In our model, b0 is the total concentration of autoreceptors and bHA is the concentration of receptors bound to eHA. Normally, G and G are in equilibrium and their sum is constant (g0). The concentration of bound autoreceptors (bHA) drives the equilibrium towards G. Similarly, T and T are at equilibrium and their sum is a constant (t0). G drives the equilibrium towards T. T, in turn, drives the equilibrium between G and G back towards G. The concentration of G affects the release of histamine from the vesicular compartment through the function inhibG=2.40152.45G, and this same function appears in the formula for the velocity of the synthesis reaction (HTDC). Since G=.6945 at equilibrium, tonically the inhibition is 0.7. As Gt rises the inhibition gets stronger and if Gt decreases the inhibition becomes weaker.

The shape of the model prediction for eHA reflects the dynamics of bHA, G, and T. These curves are depicted in Figure 5 along with the graph of eHA. As one can see, eHA goes up first, followed by an increase in bHA, the concentration of bound autoreceptors. This causes a rise in G that in turn causes a rise in T that makes G start to decline. The inhibition of release given by the function inhibG depends on G as described above. This is the long-lasting autoreceptor effect. The dynamics of G and T plays out over the full 30 seconds and drives the eHA concentration below baseline. This autoreceptor model will be used for H3 receptors on serotonin varicosities in Section 5. Full details of this histamine model can be found in [12].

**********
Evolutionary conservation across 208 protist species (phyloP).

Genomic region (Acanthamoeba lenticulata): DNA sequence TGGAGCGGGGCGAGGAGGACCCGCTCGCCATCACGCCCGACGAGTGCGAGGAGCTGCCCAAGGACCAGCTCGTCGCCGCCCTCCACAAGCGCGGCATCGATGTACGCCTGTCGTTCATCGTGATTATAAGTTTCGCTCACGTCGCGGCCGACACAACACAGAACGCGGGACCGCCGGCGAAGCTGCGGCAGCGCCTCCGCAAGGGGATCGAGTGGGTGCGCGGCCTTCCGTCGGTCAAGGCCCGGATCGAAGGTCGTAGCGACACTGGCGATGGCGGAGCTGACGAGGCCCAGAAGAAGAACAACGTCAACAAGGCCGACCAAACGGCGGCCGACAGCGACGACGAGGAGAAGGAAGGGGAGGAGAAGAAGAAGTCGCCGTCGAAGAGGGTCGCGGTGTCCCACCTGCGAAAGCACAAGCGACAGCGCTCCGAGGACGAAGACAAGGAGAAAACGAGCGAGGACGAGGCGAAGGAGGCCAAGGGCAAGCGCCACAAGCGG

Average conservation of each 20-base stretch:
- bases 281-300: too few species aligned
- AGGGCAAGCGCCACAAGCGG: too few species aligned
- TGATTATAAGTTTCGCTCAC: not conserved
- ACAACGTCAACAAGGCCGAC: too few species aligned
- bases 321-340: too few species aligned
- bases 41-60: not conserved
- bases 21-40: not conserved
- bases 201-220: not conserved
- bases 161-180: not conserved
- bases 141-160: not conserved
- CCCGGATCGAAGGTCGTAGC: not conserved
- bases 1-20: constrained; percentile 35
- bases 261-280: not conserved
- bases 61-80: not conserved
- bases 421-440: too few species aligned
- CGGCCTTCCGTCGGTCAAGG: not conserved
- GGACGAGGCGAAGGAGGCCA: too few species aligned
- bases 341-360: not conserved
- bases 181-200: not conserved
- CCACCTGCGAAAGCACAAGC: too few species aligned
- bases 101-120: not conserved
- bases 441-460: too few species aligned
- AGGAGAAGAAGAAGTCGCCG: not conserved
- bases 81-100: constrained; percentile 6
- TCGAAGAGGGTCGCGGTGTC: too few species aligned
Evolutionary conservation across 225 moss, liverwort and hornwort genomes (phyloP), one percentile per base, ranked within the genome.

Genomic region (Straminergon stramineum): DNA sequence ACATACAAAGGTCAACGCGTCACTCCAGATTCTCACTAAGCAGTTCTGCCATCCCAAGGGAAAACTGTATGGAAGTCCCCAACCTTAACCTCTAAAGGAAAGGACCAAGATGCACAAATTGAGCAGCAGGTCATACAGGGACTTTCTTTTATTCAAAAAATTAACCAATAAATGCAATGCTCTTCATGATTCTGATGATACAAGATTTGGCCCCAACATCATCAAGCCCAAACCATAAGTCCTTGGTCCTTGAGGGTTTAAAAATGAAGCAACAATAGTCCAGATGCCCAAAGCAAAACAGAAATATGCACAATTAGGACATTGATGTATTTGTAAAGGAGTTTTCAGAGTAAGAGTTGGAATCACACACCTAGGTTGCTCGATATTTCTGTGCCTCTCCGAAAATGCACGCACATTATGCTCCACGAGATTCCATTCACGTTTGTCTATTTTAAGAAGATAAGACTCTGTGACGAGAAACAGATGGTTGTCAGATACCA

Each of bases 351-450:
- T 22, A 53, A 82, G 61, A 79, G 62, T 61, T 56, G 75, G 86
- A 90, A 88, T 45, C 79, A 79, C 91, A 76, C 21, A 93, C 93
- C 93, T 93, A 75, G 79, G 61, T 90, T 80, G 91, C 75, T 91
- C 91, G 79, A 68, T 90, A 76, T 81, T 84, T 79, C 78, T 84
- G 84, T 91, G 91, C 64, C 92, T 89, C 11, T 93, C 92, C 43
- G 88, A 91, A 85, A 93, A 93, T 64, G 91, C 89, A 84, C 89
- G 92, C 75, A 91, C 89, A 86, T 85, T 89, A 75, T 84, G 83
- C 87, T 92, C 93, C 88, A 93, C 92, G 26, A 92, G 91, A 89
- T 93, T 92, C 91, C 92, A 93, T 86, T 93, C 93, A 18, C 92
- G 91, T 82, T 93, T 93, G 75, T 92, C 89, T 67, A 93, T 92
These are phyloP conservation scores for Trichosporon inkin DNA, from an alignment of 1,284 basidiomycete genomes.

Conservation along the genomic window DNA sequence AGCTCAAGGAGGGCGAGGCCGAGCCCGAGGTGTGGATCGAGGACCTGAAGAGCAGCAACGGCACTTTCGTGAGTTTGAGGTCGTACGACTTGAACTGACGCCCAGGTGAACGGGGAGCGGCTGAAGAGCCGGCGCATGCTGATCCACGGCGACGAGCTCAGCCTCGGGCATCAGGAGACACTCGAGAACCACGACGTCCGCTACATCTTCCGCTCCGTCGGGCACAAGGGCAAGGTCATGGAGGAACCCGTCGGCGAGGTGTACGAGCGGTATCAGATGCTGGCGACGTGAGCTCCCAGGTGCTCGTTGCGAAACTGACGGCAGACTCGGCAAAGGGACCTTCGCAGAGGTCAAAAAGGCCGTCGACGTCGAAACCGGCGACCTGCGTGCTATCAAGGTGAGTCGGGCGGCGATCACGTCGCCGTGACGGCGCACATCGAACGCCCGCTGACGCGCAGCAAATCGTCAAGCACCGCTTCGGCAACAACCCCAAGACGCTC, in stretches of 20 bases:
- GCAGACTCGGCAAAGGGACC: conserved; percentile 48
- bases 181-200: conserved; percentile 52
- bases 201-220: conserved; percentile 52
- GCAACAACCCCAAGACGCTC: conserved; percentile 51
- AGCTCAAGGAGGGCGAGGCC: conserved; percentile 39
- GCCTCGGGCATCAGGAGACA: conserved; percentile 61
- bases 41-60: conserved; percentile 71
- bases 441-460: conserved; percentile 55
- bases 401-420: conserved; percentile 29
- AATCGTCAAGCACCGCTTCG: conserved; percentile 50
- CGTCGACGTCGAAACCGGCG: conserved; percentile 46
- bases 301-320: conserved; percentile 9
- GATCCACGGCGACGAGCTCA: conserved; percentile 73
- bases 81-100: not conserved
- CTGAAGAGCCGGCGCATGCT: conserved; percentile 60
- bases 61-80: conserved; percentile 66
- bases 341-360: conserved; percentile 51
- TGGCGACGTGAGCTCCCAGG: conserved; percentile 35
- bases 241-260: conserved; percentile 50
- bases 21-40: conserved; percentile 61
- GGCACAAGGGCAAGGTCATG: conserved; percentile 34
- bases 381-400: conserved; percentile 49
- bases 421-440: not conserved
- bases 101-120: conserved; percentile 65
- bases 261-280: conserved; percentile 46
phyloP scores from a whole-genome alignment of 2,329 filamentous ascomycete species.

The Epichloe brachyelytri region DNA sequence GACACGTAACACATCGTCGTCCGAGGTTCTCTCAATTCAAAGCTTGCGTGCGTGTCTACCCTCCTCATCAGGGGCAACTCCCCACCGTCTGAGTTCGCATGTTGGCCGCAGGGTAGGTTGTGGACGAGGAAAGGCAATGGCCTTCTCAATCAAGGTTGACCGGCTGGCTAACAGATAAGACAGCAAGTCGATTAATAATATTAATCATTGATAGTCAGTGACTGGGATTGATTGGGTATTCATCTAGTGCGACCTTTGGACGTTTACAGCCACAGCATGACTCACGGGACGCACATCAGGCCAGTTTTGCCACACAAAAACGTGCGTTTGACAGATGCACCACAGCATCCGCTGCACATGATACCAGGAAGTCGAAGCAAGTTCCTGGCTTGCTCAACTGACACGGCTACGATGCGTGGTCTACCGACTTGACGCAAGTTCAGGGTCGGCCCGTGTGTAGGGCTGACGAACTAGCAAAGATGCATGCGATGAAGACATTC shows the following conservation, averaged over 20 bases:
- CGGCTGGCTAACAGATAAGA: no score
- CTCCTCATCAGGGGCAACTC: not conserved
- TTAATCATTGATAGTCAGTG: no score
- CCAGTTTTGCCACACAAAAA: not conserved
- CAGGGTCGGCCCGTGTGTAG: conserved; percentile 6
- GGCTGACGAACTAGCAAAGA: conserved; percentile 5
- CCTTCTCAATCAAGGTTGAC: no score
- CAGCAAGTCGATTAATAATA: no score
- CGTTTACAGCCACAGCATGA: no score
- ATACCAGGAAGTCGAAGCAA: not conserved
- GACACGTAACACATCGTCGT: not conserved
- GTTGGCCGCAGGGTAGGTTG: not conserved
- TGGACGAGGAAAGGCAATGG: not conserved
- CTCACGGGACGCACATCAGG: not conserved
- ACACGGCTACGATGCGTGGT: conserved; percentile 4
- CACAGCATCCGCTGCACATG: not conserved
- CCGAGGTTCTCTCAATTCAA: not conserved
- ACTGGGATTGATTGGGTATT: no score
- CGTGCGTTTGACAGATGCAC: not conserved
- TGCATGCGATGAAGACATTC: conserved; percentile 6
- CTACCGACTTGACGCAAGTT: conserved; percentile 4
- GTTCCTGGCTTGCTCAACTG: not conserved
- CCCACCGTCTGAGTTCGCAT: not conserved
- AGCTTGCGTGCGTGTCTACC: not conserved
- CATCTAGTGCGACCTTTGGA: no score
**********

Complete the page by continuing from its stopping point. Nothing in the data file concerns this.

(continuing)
Figure 5.